Same risk factors as angina
Physical findings of CHF (minority)

NON-Ischemic Causes [see also to the right]*
Not exertional
Described as sharp or stabbing
Related to position
Age < 40
Assoc. with dizziness, flushing
(Note: includes anxiety-induced chest pain, common and sometimes assoc. with hyperventilation)

Pericarditis

Pleuritic
Central in
chest
Radiates to arms, jaw
Fever
Rub
(Most are idiopathic/viral, but can be assoc. with cancer, autoimmune disease)

Dissecting Aortic Aneurysm

Acute Onset
Severe
"tearing" quality
Pulse deficits
Focal neuro finding

Chest Pain (Con't)

Other

esophageal-based (GERD, spasm)
Chest wall Inflammation

       

Palpitations/
Racing Heart

ANXIETY

Triggers (situations)
Other somatic complaints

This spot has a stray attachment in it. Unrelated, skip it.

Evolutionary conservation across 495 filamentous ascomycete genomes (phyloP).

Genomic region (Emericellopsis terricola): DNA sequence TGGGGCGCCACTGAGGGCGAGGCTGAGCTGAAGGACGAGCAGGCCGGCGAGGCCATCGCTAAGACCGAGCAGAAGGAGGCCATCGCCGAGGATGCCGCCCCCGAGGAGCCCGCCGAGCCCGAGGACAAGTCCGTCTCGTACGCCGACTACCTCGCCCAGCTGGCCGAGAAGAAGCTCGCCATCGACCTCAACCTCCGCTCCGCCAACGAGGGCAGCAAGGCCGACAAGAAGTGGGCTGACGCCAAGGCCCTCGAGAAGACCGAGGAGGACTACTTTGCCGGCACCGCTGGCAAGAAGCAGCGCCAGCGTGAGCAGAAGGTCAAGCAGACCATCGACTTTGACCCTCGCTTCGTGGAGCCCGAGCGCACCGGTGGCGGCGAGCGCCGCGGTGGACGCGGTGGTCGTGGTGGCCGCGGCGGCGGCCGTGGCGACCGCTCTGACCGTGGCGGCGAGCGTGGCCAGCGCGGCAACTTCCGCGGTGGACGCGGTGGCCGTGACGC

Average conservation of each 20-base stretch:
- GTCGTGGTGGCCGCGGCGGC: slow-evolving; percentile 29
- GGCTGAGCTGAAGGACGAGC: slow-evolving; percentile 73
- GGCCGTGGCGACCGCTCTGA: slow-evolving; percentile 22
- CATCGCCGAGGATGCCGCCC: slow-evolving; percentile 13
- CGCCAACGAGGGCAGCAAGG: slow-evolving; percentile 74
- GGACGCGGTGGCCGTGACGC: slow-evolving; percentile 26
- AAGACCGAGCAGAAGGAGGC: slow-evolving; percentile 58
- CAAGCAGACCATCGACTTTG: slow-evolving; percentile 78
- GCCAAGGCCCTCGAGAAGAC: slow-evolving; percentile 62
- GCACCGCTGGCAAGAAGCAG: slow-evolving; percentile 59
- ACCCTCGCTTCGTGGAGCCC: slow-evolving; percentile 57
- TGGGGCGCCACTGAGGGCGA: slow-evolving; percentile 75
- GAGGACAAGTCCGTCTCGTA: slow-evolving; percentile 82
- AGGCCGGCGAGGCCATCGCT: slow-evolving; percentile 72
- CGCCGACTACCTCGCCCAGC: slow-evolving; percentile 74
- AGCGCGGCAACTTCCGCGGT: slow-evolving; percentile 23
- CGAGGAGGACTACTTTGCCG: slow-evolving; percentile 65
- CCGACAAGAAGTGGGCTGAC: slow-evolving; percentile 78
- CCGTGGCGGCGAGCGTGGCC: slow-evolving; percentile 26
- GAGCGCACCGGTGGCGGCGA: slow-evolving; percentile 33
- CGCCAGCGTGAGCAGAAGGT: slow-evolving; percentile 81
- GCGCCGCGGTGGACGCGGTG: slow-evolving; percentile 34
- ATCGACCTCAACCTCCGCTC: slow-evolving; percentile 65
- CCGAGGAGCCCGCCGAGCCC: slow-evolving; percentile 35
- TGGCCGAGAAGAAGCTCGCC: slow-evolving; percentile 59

Otherwise normal exam
Other indicators of stress or anxiety

Hyperthyroidism*

Sweats
Heat intolerance
Nervousness
Enlarged thyroid
Tremor of hands
Hyperactive DTRs
(note: fewer signs and symptoms in older age)
Heart rate >90  bpm except in >60-y-o

Panic Attack

Discreet episodes
Sweats
Shortness of breath/choked feeling
Shakiness
(these are DSM criteria)

Dysrhythmia *(esp PACs or PVCs, episodic A. Fib., Parox. Supraventricular Tachycardia)

Sudden onset/cessation
Sense of "flip-flop" or irregularity
Awareness in bed
Syncope or near-syncope
Sense of pounding in neck (for PST)
HR > 150 (ie, more than most sinus tach)
A waves in neck veins

Other Causes:

Anemia
Adrenergic drugs

COUGH,